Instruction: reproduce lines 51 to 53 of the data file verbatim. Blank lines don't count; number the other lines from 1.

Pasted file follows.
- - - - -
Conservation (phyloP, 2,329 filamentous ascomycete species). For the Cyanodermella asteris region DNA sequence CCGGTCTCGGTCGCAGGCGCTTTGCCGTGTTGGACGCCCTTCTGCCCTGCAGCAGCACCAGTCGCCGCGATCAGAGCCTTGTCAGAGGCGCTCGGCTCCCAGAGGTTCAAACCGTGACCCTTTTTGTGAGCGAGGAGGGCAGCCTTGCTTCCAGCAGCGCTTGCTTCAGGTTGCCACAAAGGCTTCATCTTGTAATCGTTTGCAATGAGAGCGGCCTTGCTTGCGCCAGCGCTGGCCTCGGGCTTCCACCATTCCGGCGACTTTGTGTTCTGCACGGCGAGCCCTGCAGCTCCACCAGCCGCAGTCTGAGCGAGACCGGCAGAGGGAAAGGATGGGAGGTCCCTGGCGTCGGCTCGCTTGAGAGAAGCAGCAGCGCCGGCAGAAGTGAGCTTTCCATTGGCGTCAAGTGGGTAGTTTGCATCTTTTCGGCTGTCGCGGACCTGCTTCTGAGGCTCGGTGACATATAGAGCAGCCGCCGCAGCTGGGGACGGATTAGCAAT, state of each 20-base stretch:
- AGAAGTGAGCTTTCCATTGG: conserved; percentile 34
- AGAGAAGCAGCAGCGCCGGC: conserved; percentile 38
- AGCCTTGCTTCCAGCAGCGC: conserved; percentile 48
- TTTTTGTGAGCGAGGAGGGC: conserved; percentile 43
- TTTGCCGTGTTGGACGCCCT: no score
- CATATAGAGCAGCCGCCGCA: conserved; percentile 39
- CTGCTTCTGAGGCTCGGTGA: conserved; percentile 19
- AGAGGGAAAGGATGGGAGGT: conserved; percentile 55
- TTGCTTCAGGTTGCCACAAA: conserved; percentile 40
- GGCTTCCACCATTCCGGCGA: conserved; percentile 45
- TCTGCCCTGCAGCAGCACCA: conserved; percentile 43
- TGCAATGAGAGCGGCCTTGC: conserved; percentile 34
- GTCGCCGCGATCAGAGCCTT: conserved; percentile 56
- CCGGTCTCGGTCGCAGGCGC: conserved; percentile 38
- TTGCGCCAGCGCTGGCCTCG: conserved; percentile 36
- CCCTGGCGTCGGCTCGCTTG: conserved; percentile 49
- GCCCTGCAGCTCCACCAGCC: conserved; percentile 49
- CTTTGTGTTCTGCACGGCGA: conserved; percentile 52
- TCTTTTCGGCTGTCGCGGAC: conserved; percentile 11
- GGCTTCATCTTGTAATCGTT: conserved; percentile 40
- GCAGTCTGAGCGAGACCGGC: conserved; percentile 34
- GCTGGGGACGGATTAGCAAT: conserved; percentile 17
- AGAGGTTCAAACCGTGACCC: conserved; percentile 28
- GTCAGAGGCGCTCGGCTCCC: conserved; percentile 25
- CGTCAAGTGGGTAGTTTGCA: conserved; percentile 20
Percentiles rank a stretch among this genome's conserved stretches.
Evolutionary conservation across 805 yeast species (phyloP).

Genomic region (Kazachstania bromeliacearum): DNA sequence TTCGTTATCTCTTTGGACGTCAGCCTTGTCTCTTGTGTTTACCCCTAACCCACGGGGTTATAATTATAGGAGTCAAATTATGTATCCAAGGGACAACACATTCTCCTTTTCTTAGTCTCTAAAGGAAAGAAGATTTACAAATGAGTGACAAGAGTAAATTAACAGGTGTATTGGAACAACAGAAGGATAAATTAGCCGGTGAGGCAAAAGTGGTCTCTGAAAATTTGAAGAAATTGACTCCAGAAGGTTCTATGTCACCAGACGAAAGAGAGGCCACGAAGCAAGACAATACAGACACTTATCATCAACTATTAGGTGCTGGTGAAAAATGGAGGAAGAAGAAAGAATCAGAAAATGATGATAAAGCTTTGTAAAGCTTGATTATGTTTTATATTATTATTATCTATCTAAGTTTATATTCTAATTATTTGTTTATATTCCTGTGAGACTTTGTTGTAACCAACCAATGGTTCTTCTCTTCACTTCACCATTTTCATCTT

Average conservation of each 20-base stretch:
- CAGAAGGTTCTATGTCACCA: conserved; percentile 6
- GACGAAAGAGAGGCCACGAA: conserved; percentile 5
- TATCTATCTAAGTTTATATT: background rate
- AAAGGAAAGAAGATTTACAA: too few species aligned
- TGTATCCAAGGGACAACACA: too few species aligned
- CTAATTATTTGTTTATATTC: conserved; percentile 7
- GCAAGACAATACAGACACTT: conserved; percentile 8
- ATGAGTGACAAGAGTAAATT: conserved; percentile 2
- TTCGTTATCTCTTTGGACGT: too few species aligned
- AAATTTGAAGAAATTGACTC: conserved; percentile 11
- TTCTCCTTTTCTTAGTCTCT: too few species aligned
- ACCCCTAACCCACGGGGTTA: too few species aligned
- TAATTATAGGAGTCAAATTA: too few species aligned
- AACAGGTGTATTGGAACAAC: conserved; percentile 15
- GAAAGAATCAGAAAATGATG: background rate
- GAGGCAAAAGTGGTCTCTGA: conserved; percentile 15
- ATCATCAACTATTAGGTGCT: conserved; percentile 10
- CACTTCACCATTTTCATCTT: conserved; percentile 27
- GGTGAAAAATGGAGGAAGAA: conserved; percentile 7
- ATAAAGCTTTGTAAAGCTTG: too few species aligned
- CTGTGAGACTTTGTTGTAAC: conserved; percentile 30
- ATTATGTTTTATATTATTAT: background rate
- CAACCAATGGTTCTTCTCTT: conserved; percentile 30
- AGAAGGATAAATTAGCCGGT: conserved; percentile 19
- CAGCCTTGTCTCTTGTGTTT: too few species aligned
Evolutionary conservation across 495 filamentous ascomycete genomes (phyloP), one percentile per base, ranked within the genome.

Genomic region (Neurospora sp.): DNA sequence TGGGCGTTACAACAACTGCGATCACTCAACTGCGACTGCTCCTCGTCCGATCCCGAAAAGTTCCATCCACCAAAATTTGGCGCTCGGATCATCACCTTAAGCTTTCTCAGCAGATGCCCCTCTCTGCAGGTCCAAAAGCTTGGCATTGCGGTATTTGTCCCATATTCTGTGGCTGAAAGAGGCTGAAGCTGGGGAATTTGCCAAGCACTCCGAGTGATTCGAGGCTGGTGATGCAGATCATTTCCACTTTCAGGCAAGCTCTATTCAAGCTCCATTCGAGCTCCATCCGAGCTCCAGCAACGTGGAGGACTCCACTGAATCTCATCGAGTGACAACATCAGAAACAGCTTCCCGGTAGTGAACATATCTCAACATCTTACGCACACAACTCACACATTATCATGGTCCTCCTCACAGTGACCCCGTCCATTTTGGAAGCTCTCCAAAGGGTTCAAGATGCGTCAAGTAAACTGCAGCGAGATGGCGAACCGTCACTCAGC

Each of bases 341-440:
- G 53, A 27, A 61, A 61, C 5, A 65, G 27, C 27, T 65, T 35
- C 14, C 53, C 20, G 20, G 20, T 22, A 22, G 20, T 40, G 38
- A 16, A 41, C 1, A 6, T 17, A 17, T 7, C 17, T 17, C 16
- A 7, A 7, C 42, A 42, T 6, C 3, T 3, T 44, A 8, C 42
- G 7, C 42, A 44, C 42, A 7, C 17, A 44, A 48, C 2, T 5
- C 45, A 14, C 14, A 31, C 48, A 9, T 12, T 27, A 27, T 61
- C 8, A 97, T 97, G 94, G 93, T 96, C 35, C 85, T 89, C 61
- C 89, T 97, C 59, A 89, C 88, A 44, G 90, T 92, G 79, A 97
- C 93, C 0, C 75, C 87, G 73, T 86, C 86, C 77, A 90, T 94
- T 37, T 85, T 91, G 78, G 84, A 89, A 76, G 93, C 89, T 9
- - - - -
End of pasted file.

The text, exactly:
- CTGTGAGACTTTGTTGTAAC: conserved; percentile 30
- ATTATGTTTTATATTATTAT: background rate
- CAACCAATGGTTCTTCTCTT: conserved; percentile 30